Waxman Welcomes Release of United States Trade Representative’s Trans-Pacific Partnership Tobacco Proposal

May 22, 2012

Today Ranking Member Henry A. Waxman sent a letter to U.S. Trade Representative, Ron Kirk, welcoming the release of the United States Trade Representative’s (USTR) Trans-Pacific Partnership (TPP) Tobacco Proposal. The initiative reflects President Obama’s strong commitment to tobacco control efforts and addresses the unique harm posed by tobacco products by creating a safe harbor for health authorities in TPP member countries to adopt tobacco control regulations designed to protect the public’s health.  

The full text of the letter is below and also available online here.

May 22, 2012

Ambassador Ron Kirk
United States Trade Representative
Executive Office of the President
600 17th Street NW
Washington, DC 20508

Dear Ambassador Kirk:

            I write to welcome the release of the United States Trade Representative’s (USTR) Trans-Pacific Partnership (TPP) Tobacco Proposal (Proposal). This initiative recognizes the unique harm posed by tobacco products and would create a safe harbor for health authorities in TPP member countries to adopt tobacco control regulations designed to safeguard the public’s health.  The Proposal reflects President Obama’s strong commitment to tobacco control efforts domestically and abroad.  I expect it will be well received by our TPP partners.

            No matter where they are made or where they are consumed, cigarettes -- and their primary component, tobacco -- are addictive and deadly. According to the World Health Organization (WHO), tobacco use kills nearly six million people worldwide each year[1] and is the leading preventable cause of death.[2]  Tobacco was the cause of 100 million deaths in the 20th century.  And, if current trends persist unchecked, tobacco use will result in up to one billion deaths in this century.[3]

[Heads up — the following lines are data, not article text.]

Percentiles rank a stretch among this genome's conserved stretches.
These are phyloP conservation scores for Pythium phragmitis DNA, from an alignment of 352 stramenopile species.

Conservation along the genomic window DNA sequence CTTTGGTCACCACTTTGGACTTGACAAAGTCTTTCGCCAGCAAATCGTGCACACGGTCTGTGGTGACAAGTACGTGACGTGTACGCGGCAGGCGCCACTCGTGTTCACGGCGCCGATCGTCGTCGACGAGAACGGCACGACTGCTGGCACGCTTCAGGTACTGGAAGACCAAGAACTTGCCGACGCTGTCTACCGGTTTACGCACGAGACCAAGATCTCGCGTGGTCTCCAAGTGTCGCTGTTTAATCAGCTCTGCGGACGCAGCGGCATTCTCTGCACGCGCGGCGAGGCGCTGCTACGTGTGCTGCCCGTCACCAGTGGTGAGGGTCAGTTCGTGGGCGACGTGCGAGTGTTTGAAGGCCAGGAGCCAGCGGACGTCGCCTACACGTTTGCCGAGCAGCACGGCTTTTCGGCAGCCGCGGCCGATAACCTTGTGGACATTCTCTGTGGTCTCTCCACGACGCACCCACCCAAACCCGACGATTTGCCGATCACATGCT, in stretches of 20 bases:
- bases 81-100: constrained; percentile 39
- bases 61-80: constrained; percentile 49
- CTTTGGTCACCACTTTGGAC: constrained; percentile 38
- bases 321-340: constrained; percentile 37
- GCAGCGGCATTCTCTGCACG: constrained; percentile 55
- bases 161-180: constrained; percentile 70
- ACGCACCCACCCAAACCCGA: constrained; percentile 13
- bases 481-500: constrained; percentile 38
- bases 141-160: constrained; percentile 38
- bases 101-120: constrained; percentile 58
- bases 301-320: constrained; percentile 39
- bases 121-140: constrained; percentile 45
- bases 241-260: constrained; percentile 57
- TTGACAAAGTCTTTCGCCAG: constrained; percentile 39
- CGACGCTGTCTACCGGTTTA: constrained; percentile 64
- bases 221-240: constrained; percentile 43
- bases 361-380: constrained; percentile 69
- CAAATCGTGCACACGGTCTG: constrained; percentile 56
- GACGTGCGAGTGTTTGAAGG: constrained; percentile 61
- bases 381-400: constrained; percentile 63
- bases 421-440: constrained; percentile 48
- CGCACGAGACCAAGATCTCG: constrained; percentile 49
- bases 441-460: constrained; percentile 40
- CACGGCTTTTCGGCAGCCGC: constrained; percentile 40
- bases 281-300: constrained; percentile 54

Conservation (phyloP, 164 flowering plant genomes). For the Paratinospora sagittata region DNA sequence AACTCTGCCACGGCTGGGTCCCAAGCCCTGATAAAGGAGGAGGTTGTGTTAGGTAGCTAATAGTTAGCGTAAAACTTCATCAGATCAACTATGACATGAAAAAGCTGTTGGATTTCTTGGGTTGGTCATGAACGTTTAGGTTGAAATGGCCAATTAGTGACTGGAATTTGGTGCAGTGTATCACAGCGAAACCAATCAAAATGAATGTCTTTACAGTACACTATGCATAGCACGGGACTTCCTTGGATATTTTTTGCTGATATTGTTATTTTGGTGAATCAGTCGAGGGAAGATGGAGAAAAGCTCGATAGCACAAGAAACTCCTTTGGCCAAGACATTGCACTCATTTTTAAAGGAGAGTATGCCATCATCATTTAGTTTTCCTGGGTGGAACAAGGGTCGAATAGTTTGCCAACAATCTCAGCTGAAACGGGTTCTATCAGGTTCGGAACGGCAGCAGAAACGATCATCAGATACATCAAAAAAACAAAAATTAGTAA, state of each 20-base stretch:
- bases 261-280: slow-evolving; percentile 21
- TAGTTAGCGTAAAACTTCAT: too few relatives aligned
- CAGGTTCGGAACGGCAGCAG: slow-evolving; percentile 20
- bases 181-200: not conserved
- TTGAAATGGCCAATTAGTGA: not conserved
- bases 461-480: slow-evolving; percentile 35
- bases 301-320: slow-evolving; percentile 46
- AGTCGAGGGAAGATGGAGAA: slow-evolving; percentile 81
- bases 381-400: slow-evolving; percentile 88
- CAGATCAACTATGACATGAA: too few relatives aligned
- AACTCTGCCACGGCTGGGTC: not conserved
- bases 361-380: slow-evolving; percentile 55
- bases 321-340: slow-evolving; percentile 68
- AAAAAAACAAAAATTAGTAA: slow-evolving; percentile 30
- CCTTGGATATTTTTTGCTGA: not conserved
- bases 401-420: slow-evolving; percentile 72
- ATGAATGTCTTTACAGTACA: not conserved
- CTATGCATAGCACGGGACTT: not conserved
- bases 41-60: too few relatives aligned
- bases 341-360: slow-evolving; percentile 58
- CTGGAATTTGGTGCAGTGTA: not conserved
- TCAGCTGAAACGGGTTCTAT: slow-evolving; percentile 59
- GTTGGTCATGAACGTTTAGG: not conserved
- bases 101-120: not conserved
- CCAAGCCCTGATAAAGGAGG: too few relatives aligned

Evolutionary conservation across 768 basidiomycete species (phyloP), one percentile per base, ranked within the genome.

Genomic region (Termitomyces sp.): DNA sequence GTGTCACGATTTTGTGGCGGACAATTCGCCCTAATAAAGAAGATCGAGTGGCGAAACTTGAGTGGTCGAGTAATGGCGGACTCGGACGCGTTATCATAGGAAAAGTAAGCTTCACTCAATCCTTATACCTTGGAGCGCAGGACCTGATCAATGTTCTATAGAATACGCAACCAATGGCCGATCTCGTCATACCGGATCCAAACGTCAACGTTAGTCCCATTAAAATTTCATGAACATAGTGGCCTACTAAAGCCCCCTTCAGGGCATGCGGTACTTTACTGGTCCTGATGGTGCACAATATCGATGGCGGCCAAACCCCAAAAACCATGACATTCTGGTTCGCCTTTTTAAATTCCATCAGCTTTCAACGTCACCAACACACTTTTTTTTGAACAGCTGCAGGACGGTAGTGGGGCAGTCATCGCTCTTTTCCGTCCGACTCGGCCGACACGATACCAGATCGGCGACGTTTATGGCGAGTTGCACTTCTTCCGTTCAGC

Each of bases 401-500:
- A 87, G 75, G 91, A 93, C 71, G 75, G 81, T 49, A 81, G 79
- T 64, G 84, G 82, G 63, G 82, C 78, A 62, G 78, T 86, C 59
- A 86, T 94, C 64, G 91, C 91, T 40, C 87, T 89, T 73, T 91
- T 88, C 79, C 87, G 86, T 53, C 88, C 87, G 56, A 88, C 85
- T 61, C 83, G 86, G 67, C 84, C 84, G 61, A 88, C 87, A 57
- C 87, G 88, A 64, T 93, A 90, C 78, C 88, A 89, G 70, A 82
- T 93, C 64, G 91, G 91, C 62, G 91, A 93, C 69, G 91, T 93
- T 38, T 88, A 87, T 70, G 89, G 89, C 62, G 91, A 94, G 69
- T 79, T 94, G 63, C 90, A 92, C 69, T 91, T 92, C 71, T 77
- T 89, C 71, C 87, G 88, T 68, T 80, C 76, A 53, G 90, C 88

Creating a broad tobacco exemption in the TPP is consistent with the Framework Convention on Tobacco Control (FCTC), an evidence-based treaty empowering countries to counter the effects of global marketing and trade liberalization on tobacco use.[4] To date, there are 174 parties and 168 signatories to the FCTC.[5]   It is especially fitting to introduce this tobacco exemption in the TPP negotiations where each of our eight partner countries[6] has signed and ratified the FCTC and the United States (U.S.), as a treaty signatory, continues working toward ratification.

            As you well know, this exemption is critical to ensure the U.S. Food and Drug Administration (FDA) has the ability to exercise its authority under the Family Smoking Prevention and Tobacco Control Act (Tobacco Control Act)[7] to regulate tobacco products. Unfortunately, the recent World Trade Organization (WTO) ruling in United States-Clove Cigarettes[8] raised serious concerns about whether tobacco control measures adopted under the Tobacco Control Act could be vulnerable to challenge under international trade rules.  The WTO tribunal in the case ruled that the Tobacco Control Act’s ban on flavored clove cigarettes is discriminatory even though the intent of the U.S. law is to reduce youth tobacco use and its provisions do not distinguish between domestic and imported products.  Australia, a TPP partner, has similarly faced challenges in the WTO to its tobacco control initiative that will require more visible health warnings and so-called plain packaging on tobacco products.